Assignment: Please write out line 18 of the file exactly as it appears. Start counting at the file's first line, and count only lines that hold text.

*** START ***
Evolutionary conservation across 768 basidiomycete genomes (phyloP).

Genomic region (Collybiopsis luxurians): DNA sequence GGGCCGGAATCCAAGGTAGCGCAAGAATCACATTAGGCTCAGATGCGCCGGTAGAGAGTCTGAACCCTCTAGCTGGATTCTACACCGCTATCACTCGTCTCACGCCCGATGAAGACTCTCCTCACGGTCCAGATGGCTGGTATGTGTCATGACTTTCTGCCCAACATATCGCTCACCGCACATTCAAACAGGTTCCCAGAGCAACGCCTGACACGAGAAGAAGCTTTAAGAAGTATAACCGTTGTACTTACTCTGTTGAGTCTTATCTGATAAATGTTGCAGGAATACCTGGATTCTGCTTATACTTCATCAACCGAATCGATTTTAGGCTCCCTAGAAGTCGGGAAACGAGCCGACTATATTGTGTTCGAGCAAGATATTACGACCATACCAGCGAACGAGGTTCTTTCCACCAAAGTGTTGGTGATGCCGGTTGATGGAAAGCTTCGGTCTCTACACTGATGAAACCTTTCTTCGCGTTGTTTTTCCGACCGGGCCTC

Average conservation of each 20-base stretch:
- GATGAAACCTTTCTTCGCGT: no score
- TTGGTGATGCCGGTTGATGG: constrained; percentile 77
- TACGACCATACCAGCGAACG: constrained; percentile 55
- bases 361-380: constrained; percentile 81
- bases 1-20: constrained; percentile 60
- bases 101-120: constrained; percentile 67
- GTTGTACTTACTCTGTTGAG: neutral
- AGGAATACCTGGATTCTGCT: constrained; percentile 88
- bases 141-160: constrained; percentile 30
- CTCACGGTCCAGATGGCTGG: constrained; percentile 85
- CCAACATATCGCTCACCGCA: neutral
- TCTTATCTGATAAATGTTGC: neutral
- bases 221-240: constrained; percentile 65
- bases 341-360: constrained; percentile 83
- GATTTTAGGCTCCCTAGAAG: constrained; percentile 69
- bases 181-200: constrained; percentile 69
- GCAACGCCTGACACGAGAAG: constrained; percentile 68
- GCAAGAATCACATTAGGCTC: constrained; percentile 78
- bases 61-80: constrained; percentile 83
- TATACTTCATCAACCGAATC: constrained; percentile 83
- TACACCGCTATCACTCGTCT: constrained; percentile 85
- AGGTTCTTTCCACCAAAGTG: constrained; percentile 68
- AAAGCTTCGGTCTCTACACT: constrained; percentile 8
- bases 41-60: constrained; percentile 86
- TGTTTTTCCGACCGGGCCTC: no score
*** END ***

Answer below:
- GATTTTAGGCTCCCTAGAAG: constrained; percentile 69